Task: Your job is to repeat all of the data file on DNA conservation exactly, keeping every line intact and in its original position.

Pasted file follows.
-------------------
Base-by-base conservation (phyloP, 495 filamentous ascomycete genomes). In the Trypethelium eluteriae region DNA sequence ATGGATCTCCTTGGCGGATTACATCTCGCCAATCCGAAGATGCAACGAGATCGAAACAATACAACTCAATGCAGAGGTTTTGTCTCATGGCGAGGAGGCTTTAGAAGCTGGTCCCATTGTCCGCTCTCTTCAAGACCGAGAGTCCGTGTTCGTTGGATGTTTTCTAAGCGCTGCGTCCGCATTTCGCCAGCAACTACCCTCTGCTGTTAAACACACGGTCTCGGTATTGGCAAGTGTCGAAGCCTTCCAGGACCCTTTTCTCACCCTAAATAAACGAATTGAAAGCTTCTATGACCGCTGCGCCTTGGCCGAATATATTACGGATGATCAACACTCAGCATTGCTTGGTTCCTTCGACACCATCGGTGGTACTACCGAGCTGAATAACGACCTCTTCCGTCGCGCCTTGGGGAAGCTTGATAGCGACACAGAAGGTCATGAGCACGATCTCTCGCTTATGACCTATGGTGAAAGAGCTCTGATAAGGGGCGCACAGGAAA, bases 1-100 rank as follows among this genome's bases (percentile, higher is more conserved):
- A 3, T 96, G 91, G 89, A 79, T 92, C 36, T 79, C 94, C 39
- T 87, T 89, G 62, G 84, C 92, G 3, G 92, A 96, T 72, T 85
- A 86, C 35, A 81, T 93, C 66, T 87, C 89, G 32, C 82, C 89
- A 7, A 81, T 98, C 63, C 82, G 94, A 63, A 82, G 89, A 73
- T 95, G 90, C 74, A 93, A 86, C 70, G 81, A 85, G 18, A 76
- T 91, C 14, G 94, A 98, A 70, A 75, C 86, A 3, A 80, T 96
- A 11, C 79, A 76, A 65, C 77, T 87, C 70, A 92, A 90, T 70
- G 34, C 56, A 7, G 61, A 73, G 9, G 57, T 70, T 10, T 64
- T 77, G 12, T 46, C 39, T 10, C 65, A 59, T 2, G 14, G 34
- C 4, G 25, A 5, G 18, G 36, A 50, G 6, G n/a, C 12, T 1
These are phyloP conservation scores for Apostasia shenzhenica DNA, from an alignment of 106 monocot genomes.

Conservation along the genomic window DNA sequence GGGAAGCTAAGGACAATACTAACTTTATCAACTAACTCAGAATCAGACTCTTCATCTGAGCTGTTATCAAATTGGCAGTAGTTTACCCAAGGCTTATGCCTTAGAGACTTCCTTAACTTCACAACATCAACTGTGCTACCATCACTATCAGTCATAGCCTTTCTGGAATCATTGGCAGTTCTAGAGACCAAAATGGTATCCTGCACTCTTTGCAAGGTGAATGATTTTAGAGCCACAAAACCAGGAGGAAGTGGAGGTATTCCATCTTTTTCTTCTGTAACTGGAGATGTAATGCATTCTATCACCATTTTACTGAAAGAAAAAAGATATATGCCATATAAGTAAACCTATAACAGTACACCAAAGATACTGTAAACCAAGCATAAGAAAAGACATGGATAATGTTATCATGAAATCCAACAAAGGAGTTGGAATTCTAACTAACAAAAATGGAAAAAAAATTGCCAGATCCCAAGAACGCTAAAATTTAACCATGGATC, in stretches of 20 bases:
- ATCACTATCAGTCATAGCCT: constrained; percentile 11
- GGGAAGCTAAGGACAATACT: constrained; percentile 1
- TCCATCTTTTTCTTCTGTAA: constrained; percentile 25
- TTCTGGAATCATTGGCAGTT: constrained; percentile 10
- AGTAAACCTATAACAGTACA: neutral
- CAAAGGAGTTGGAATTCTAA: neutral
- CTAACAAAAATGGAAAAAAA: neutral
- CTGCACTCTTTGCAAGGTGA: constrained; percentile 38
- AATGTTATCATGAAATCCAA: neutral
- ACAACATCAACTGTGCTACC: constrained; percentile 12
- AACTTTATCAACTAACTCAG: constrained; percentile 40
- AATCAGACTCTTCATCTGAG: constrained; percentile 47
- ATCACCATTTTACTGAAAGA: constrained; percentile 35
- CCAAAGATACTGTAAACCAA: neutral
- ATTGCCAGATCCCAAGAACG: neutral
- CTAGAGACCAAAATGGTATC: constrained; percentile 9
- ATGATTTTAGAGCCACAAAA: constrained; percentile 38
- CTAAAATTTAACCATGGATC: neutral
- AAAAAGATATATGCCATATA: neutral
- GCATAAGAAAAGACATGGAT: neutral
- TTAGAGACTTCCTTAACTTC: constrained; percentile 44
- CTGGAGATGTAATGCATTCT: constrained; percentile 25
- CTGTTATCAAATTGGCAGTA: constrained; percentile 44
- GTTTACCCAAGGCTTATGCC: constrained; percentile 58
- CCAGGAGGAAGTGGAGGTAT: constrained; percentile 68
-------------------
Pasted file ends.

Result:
Base-by-base conservation (phyloP, 495 filamentous ascomycete genomes). In the Trypethelium eluteriae region DNA sequence ATGGATCTCCTTGGCGGATTACATCTCGCCAATCCGAAGATGCAACGAGATCGAAACAATACAACTCAATGCAGAGGTTTTGTCTCATGGCGAGGAGGCTTTAGAAGCTGGTCCCATTGTCCGCTCTCTTCAAGACCGAGAGTCCGTGTTCGTTGGATGTTTTCTAAGCGCTGCGTCCGCATTTCGCCAGCAACTACCCTCTGCTGTTAAACACACGGTCTCGGTATTGGCAAGTGTCGAAGCCTTCCAGGACCCTTTTCTCACCCTAAATAAACGAATTGAAAGCTTCTATGACCGCTGCGCCTTGGCCGAATATATTACGGATGATCAACACTCAGCATTGCTTGGTTCCTTCGACACCATCGGTGGTACTACCGAGCTGAATAACGACCTCTTCCGTCGCGCCTTGGGGAAGCTTGATAGCGACACAGAAGGTCATGAGCACGATCTCTCGCTTATGACCTATGGTGAAAGAGCTCTGATAAGGGGCGCACAGGAAA, bases 1-100 rank as follows among this genome's bases (percentile, higher is more conserved):
- A 3, T 96, G 91, G 89, A 79, T 92, C 36, T 79, C 94, C 39
- T 87, T 89, G 62, G 84, C 92, G 3, G 92, A 96, T 72, T 85
- A 86, C 35, A 81, T 93, C 66, T 87, C 89, G 32, C 82, C 89
- A 7, A 81, T 98, C 63, C 82, G 94, A 63, A 82, G 89, A 73
- T 95, G 90, C 74, A 93, A 86, C 70, G 81, A 85, G 18, A 76
- T 91, C 14, G 94, A 98, A 70, A 75, C 86, A 3, A 80, T 96
- A 11, C 79, A 76, A 65, C 77, T 87, C 70, A 92, A 90, T 70
- G 34, C 56, A 7, G 61, A 73, G 9, G 57, T 70, T 10, T 64
- T 77, G 12, T 46, C 39, T 10, C 65, A 59, T 2, G 14, G 34
- C 4, G 25, A 5, G 18, G 36, A 50, G 6, G n/a, C 12, T 1
These are phyloP conservation scores for Apostasia shenzhenica DNA, from an alignment of 106 monocot genomes.

Conservation along the genomic window DNA sequence GGGAAGCTAAGGACAATACTAACTTTATCAACTAACTCAGAATCAGACTCTTCATCTGAGCTGTTATCAAATTGGCAGTAGTTTACCCAAGGCTTATGCCTTAGAGACTTCCTTAACTTCACAACATCAACTGTGCTACCATCACTATCAGTCATAGCCTTTCTGGAATCATTGGCAGTTCTAGAGACCAAAATGGTATCCTGCACTCTTTGCAAGGTGAATGATTTTAGAGCCACAAAACCAGGAGGAAGTGGAGGTATTCCATCTTTTTCTTCTGTAACTGGAGATGTAATGCATTCTATCACCATTTTACTGAAAGAAAAAAGATATATGCCATATAAGTAAACCTATAACAGTACACCAAAGATACTGTAAACCAAGCATAAGAAAAGACATGGATAATGTTATCATGAAATCCAACAAAGGAGTTGGAATTCTAACTAACAAAAATGGAAAAAAAATTGCCAGATCCCAAGAACGCTAAAATTTAACCATGGATC, in stretches of 20 bases:
- ATCACTATCAGTCATAGCCT: constrained; percentile 11
- GGGAAGCTAAGGACAATACT: constrained; percentile 1
- TCCATCTTTTTCTTCTGTAA: constrained; percentile 25
- TTCTGGAATCATTGGCAGTT: constrained; percentile 10
- AGTAAACCTATAACAGTACA: neutral
- CAAAGGAGTTGGAATTCTAA: neutral
- CTAACAAAAATGGAAAAAAA: neutral
- CTGCACTCTTTGCAAGGTGA: constrained; percentile 38
- AATGTTATCATGAAATCCAA: neutral
- ACAACATCAACTGTGCTACC: constrained; percentile 12
- AACTTTATCAACTAACTCAG: constrained; percentile 40
- AATCAGACTCTTCATCTGAG: constrained; percentile 47
- ATCACCATTTTACTGAAAGA: constrained; percentile 35
- CCAAAGATACTGTAAACCAA: neutral
- ATTGCCAGATCCCAAGAACG: neutral
- CTAGAGACCAAAATGGTATC: constrained; percentile 9
- ATGATTTTAGAGCCACAAAA: constrained; percentile 38
- CTAAAATTTAACCATGGATC: neutral
- AAAAAGATATATGCCATATA: neutral
- GCATAAGAAAAGACATGGAT: neutral
- TTAGAGACTTCCTTAACTTC: constrained; percentile 44
- CTGGAGATGTAATGCATTCT: constrained; percentile 25
- CTGTTATCAAATTGGCAGTA: constrained; percentile 44
- GTTTACCCAAGGCTTATGCC: constrained; percentile 58
- CCAGGAGGAAGTGGAGGTAT: constrained; percentile 68